Tips to Prevent Workplace Violence

Establish a zero-tolerance policy for workplace violence

Many people believe that workplace violence is strictly physical assault. Violence in the workplace covers much more. The Occupational Safety & Health Administration (OSHA) defines workplace violence as, “any act or threat of physical violence, harassment, intimidation, or other threatening disruptive behavior that occurs at the work site.”  While many cases go unreported, OSHA states that every year almost 2 million American workers report that they’ve been the victims of workplace violence. Here are a few important points to prevent workplace violence in your company.

Groups at Risk of Workplace Violence

According to Osha.gov, groups that have the highest risk include:

  • Workers who exchange money with the public
  • Delivery drivers
  • Healthcare professionals
  • Public service workers
  • Customer service agents
  • Law enforcement personnel
  • People who work alone or in small groups

Preventative Measures

Consider factors such as the layout of the workspace, lighting, and security of the workplace. Also, considering adopting new work practices and being aware of your daily routine will help reduce risk.

  • Workplace design
    • Position the reception area or service counter so it is visible to fellow employees or members of the public passing by.
    • Position office furniture so that the employee is closer to a door or exit than a client so that the employee cannot be cornered.
    • Use coded cards or keys to control access to the building or certain areas within the building.
    • Use adequate interior lighting around the workplace and near entrances.
  • Work practices
    • Prepare a daily work plan, so that others know when you are supposed to be somewhere.
    • Use the “buddy system”, especially when you feel your personal safety may be threatened.
    • Check the credentials of clients.

How to Reduce Workplace Hazards

  • Establish a zero-tolerance company policy towards workplace violence.
  • Assess work sites regularly.
  • Implement a prevention program for your company.

Advantages of Having a Written Policy Regarding Workplace Violence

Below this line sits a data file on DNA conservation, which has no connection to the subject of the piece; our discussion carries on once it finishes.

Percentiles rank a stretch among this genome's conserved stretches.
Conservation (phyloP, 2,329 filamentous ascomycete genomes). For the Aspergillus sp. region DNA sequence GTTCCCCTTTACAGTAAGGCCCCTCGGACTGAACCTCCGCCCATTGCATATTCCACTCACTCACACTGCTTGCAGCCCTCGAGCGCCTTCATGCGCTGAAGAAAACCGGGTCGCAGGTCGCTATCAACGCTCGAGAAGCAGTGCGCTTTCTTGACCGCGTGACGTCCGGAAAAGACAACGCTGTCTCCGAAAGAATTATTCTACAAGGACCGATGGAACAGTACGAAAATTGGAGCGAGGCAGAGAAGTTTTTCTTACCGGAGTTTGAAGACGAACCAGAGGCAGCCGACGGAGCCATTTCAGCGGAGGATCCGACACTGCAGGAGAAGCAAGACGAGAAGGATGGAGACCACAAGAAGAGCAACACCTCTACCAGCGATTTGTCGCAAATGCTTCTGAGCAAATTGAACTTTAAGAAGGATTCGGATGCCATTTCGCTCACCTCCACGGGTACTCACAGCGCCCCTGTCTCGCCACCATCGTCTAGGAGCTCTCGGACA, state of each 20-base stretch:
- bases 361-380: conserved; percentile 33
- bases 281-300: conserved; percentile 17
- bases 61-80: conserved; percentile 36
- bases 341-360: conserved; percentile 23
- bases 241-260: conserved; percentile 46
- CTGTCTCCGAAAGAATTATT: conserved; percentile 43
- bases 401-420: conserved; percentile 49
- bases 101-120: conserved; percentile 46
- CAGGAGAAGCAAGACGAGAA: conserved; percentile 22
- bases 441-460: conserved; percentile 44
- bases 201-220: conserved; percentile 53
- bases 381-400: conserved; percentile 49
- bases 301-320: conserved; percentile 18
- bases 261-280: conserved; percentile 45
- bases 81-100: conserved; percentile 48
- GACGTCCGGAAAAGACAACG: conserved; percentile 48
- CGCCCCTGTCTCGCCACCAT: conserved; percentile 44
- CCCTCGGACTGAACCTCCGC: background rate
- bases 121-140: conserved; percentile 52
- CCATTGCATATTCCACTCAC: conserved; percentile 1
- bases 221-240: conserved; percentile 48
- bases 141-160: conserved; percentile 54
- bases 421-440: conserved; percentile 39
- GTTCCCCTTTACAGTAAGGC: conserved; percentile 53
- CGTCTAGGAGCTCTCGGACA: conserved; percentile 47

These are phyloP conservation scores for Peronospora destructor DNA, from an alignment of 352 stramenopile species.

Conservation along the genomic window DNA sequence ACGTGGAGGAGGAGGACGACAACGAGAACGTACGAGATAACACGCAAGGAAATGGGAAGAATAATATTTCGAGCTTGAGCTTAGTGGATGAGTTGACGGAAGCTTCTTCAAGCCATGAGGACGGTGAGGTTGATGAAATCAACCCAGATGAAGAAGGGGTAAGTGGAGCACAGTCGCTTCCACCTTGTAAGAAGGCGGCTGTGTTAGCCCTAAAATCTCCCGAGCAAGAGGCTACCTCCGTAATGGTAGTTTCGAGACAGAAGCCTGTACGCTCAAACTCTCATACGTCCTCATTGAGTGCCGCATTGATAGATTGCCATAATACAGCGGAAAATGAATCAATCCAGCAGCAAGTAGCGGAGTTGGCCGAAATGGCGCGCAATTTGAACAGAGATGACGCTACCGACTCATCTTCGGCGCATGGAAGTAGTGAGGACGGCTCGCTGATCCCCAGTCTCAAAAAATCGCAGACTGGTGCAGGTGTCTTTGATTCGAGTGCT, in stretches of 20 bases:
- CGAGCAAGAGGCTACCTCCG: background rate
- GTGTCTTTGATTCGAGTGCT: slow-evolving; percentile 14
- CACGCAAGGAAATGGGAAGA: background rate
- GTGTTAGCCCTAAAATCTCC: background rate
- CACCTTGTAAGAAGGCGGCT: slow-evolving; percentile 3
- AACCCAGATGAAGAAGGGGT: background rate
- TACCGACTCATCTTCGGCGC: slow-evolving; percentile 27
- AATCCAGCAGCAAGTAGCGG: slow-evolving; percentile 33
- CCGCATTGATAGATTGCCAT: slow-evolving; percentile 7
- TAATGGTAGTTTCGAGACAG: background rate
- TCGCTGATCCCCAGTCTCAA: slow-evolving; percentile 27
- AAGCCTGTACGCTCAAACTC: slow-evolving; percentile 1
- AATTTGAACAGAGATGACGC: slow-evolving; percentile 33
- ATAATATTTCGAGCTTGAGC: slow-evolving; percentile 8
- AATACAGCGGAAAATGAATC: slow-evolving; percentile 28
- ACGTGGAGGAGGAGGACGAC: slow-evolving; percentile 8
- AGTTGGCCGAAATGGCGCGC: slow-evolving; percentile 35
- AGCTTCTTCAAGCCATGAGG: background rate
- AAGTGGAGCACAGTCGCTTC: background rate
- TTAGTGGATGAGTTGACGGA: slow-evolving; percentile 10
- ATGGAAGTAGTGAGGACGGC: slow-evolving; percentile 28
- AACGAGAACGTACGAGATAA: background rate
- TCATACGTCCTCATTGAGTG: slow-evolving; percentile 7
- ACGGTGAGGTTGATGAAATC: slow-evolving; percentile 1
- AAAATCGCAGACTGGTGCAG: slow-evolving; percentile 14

• Gives employees a clear definition of what is considered inappropriate and what is not acceptable in the workplace.
  • Provides a reference for what to do when incidents occur.
  • Having knowledge that such a written policy exists will encourage employees to report incidents and will protect the company.

Inspired to implement workplace violence awareness at your company? Here’s a link to a list of prevention programs and additional resources provided by OSHA, leaders in occupational health and safety:  https://www.osha.gov/SLTC/workplaceviolence/evaluation.html

For information on how to reduce the risk of worker injuries, check out our blog post on 5 Ways to Increase Safety in the Workplace: https://n-o-v-a.com/blog/5-ways-increase-safety-workplace/

Nova Medical Centers specializes in occupational medicine. We focus on the patient and getting them healthy sooner so that they can make the workforce stronger. Contact us to learn more about our services to help maximize employee health and productivity.

Written by: Jessica Hurd

Sources:

https://www.osha.gov/SLTC/workplaceviolence/

http://www.ccohs.ca/oshanswers/psychosocial/violence.html

http://www.workplaceanswers.com/resources/blog/strategies-preventing-workplace-violence/

2 replies
  1. Harry Roosevelt
    Harry Roosevelt says:

    Zero tolerance to weapons on the premises.
    Never let a fired or laid off employee back in the workplace for any reason. Any follow up counseling should be done off premises.

    Reply
  2. John Hanes
    John Hanes says:

    WPV policies should be reviewed at least annually and when an incident occurs. The emotions of the day continue to evolve through politically inspired rhetoric diving cultures into groups that we have not seen in a generation resulting in changes to our social environment for not necessarily the best. For example; While it is not acceptable to attack sexual or raciial positions, attacking political positions has grown to include violence without overwhelming disgust from the public. The results is that it simmers in the workplace. Our WVPs need to be looking at the current state of society and our internal workplace society to provide a harassment free environment.

    Reply

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